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Jordan says it won't renew peace treaty land deal with Israel

Jordan says it won't renew peace treaty land deal with Israel

Jordan's King Abdullah II on Sunday said he has decided not to renew the lease on two small areas of Baqura and Ghamr, that was part of his country's landmark peace treaty with Israel.

King Abdullah, who has been under increasing public pressure to end the leasing arrangements with Israel, told senior politicians the kingdom wanted to exercise its "full sovereignty" over the two areas, Petra state news agency said.

Responding to the announcement, Israel's Prime Minister Benjamin Netanyahu said he meant to "negotiate with Jordan for its extension" adding that "there is no doubt that the entire agreement is important and dear to both our countries".

The King said: "We have informed Israel of an end to the application of the peace treaty annexes regarding al-Baqura and al-Ghumar".

The decision comes a few days after Jordanians held demonstrations in Amman demanding that the territories be returned to Jordan and remain under its sovereignty.

He added, "Baqura and Ghumar have always been at the top of our priorities, and we have made a decision to put an end to the application of the peace treaty annexes regarding Baqura and Ghumar".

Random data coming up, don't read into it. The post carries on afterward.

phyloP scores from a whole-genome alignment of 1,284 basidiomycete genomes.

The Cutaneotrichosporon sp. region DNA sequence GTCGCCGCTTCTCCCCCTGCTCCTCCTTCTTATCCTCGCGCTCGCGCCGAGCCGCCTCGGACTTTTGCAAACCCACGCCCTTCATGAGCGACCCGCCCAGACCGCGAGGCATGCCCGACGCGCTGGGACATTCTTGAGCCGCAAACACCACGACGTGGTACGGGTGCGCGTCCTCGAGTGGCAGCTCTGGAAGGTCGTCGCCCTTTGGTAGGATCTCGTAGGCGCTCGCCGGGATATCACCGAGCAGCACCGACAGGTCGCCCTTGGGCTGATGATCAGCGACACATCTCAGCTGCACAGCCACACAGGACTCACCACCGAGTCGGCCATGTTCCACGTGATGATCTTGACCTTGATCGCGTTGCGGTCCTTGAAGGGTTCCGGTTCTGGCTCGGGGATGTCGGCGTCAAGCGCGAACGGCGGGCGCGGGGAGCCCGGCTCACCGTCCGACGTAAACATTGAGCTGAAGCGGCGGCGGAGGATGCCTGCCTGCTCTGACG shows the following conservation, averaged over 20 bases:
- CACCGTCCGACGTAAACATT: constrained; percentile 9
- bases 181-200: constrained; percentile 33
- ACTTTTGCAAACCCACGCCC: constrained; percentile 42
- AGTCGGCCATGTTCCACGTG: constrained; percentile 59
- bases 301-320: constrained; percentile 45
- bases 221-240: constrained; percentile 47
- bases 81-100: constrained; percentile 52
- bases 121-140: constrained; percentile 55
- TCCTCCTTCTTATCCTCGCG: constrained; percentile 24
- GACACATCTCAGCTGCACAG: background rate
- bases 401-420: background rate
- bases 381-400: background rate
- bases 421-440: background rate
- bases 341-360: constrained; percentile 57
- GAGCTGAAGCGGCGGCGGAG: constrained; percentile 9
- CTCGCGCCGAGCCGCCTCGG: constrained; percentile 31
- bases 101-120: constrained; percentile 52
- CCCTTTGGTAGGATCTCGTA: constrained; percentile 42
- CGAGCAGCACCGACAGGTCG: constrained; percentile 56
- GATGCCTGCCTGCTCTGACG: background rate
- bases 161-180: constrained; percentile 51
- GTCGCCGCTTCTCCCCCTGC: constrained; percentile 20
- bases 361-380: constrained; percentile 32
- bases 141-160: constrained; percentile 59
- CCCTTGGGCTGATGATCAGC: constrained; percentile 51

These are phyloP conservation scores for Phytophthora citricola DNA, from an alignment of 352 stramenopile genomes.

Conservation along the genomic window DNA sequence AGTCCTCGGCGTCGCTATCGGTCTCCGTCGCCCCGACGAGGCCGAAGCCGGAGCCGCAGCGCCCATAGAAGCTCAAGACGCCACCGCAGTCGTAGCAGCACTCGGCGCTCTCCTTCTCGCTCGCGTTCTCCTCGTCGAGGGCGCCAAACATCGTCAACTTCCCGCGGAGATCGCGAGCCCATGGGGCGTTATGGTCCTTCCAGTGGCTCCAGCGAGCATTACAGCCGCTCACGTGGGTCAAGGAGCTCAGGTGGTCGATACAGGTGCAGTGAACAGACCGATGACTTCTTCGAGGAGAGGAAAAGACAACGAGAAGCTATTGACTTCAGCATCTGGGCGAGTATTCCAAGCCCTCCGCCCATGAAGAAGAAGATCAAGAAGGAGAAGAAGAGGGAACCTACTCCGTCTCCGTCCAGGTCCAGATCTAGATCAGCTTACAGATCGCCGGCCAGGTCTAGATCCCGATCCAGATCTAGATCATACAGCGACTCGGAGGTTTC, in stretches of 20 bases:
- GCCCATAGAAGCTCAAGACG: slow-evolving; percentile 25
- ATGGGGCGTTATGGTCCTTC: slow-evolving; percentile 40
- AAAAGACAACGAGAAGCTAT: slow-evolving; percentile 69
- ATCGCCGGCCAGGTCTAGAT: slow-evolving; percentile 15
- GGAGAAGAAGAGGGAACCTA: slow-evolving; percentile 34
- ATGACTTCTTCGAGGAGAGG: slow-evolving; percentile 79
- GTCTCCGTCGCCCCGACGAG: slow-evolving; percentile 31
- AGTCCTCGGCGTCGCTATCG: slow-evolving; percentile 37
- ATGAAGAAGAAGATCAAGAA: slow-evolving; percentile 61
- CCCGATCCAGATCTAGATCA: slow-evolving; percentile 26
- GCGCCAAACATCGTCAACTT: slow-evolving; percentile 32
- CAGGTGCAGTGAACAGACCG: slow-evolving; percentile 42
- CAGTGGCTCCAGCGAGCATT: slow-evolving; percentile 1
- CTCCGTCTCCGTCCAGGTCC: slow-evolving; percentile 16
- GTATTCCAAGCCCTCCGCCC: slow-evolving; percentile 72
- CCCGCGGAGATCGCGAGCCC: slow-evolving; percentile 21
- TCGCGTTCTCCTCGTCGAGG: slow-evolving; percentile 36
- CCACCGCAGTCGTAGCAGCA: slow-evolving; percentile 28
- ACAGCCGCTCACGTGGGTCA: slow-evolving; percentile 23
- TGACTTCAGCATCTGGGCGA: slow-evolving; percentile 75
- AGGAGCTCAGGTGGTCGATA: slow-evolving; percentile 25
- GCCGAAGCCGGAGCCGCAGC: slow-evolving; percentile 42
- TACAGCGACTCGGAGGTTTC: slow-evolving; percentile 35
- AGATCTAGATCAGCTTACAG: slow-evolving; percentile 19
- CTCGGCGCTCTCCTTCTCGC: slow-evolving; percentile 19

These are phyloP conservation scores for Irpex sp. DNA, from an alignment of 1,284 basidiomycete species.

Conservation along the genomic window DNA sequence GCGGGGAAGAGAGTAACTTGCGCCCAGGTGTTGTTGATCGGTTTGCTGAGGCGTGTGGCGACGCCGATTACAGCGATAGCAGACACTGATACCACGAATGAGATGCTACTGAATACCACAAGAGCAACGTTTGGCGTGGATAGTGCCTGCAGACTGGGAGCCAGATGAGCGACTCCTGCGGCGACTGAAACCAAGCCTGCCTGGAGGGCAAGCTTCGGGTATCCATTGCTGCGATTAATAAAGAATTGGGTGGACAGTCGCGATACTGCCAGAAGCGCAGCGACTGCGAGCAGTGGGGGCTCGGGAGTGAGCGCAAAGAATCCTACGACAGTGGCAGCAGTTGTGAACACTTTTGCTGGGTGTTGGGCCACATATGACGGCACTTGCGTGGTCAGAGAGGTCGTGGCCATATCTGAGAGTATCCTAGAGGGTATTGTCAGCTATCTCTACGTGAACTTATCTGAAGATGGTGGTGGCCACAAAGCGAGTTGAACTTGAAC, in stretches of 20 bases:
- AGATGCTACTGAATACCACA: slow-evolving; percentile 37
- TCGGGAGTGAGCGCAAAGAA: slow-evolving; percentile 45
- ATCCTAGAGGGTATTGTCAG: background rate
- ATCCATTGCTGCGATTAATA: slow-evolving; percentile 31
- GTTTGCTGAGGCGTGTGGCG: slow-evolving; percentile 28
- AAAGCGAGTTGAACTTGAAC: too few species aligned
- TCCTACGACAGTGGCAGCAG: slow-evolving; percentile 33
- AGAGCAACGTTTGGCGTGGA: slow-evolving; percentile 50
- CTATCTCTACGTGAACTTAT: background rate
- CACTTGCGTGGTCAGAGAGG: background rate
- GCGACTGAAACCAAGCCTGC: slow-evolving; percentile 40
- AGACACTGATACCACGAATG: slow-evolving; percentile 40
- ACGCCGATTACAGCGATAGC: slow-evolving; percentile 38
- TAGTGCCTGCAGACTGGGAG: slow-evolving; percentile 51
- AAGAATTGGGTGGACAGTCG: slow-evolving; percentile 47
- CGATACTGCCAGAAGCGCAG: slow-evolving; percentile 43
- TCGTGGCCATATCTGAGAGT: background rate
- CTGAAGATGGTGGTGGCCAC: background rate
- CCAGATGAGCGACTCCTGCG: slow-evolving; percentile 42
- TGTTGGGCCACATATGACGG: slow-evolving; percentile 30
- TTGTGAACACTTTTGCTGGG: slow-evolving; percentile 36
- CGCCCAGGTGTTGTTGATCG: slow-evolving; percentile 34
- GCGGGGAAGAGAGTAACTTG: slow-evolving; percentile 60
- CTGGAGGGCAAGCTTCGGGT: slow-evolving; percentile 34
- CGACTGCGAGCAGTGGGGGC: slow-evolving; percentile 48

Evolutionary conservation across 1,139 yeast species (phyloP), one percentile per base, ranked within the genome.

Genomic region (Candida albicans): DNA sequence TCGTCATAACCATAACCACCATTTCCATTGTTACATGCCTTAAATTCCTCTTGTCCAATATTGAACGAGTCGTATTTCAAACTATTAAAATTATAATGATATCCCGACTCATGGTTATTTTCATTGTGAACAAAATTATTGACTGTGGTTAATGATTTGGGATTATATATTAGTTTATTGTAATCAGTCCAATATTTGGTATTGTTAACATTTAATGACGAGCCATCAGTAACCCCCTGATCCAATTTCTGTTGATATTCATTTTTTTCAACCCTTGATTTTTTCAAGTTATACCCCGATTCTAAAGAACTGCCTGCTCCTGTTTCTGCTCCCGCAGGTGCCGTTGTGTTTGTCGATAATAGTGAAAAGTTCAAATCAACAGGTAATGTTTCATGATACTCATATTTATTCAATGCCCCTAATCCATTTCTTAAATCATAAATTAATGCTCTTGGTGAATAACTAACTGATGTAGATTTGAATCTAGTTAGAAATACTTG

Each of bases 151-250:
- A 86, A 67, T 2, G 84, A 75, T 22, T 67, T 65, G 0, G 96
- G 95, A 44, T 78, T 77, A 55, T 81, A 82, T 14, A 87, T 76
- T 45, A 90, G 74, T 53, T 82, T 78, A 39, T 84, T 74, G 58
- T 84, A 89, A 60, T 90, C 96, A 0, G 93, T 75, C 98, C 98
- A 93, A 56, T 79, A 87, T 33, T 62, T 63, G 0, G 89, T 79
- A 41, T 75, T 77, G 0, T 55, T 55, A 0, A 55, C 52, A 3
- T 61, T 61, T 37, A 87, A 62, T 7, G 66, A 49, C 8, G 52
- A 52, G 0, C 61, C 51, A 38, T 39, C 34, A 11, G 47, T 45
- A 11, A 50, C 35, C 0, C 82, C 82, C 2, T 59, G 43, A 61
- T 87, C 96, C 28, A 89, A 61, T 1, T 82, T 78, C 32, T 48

After the king's announcement on Sunday, Jordanians took to social media, calling it a "historic and wise decision".

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Under the terms of peace treaty, the lease would be automatically renewed unless either of the parties notified the other a year before expiry that it wished to terminate the agreement, the Jordanian Foreign Ministry said in a statement on Sunday.

Israel's former ambassador to Jordan, Oded Eran, said he was not surprised by Jordan's decision, and said there was still time for the two countries to re-negotiate the agreement. The deadline for renewing the leases is set for October 25.

The deal was signed in November 1994 by Abdullah's father, King Hussein, and then-Israeli prime minister Yitzhak Rabin. Israel's ongoing occupation of Palestinian territories is also a source of anger among Jordanians. "Jordan needs Israel more than Israel needs Jordan", he said. They signed a trade treaty in 1996 and in 2014, agreed to a $500 million natural gas deal effective for 15 years.

Political ties have also become strained over the Middle East peace process.

Israel and Jordan reached an agreement to end the diplomatic fight in January, when a Jordanian government spokesperson said he had received from Israel an "official memorandum" apologizing for the deaths of the two Jordanians, as well as for the killing of a Jordanian judge in a separate incident in 2014.

In the 1994 peace treaty, Jordanian sovereignty over the area was confirmed but Israelis retained private land ownership and special provisions that allow free Israeli travel.